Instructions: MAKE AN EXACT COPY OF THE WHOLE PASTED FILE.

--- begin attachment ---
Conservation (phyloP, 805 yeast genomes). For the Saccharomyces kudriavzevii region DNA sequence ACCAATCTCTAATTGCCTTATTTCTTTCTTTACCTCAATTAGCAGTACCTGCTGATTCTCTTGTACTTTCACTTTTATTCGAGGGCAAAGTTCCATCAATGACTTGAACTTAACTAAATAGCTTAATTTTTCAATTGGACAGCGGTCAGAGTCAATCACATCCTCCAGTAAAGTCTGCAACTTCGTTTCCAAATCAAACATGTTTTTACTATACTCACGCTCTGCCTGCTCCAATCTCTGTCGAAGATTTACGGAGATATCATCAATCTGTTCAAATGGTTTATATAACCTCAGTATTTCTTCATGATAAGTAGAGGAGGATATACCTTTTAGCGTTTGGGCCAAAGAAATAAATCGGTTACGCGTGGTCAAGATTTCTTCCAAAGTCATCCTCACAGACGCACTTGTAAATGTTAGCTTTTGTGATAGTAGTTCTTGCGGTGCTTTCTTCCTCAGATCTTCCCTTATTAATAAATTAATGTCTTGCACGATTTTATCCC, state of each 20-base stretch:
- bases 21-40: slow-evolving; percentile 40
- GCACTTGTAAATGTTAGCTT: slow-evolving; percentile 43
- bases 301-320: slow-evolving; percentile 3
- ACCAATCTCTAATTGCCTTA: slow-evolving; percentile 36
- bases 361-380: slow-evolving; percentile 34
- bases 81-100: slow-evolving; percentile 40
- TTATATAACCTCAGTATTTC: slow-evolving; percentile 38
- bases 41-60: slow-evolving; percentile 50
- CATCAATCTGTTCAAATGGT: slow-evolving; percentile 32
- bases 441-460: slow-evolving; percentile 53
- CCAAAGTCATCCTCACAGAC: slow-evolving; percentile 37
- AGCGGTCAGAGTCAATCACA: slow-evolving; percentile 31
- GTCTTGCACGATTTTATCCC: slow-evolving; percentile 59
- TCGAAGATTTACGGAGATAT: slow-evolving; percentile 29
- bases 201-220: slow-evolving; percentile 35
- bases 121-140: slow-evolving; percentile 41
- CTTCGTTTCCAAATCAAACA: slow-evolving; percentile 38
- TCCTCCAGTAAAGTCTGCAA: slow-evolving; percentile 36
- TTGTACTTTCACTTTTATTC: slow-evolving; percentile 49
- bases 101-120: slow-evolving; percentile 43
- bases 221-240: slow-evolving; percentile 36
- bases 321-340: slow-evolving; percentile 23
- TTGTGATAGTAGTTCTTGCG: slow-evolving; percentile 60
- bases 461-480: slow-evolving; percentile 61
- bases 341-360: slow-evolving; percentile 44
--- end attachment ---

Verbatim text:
Conservation (phyloP, 805 yeast genomes). For the Saccharomyces kudriavzevii region DNA sequence ACCAATCTCTAATTGCCTTATTTCTTTCTTTACCTCAATTAGCAGTACCTGCTGATTCTCTTGTACTTTCACTTTTATTCGAGGGCAAAGTTCCATCAATGACTTGAACTTAACTAAATAGCTTAATTTTTCAATTGGACAGCGGTCAGAGTCAATCACATCCTCCAGTAAAGTCTGCAACTTCGTTTCCAAATCAAACATGTTTTTACTATACTCACGCTCTGCCTGCTCCAATCTCTGTCGAAGATTTACGGAGATATCATCAATCTGTTCAAATGGTTTATATAACCTCAGTATTTCTTCATGATAAGTAGAGGAGGATATACCTTTTAGCGTTTGGGCCAAAGAAATAAATCGGTTACGCGTGGTCAAGATTTCTTCCAAAGTCATCCTCACAGACGCACTTGTAAATGTTAGCTTTTGTGATAGTAGTTCTTGCGGTGCTTTCTTCCTCAGATCTTCCCTTATTAATAAATTAATGTCTTGCACGATTTTATCCC, state of each 20-base stretch:
- bases 21-40: slow-evolving; percentile 40
- GCACTTGTAAATGTTAGCTT: slow-evolving; percentile 43
- bases 301-320: slow-evolving; percentile 3
- ACCAATCTCTAATTGCCTTA: slow-evolving; percentile 36
- bases 361-380: slow-evolving; percentile 34
- bases 81-100: slow-evolving; percentile 40
- TTATATAACCTCAGTATTTC: slow-evolving; percentile 38
- bases 41-60: slow-evolving; percentile 50
- CATCAATCTGTTCAAATGGT: slow-evolving; percentile 32
- bases 441-460: slow-evolving; percentile 53
- CCAAAGTCATCCTCACAGAC: slow-evolving; percentile 37
- AGCGGTCAGAGTCAATCACA: slow-evolving; percentile 31
- GTCTTGCACGATTTTATCCC: slow-evolving; percentile 59
- TCGAAGATTTACGGAGATAT: slow-evolving; percentile 29
- bases 201-220: slow-evolving; percentile 35
- bases 121-140: slow-evolving; percentile 41
- CTTCGTTTCCAAATCAAACA: slow-evolving; percentile 38
- TCCTCCAGTAAAGTCTGCAA: slow-evolving; percentile 36
- TTGTACTTTCACTTTTATTC: slow-evolving; percentile 49
- bases 101-120: slow-evolving; percentile 43
- bases 221-240: slow-evolving; percentile 36
- bases 321-340: slow-evolving; percentile 23
- TTGTGATAGTAGTTCTTGCG: slow-evolving; percentile 60
- bases 461-480: slow-evolving; percentile 61
- bases 341-360: slow-evolving; percentile 44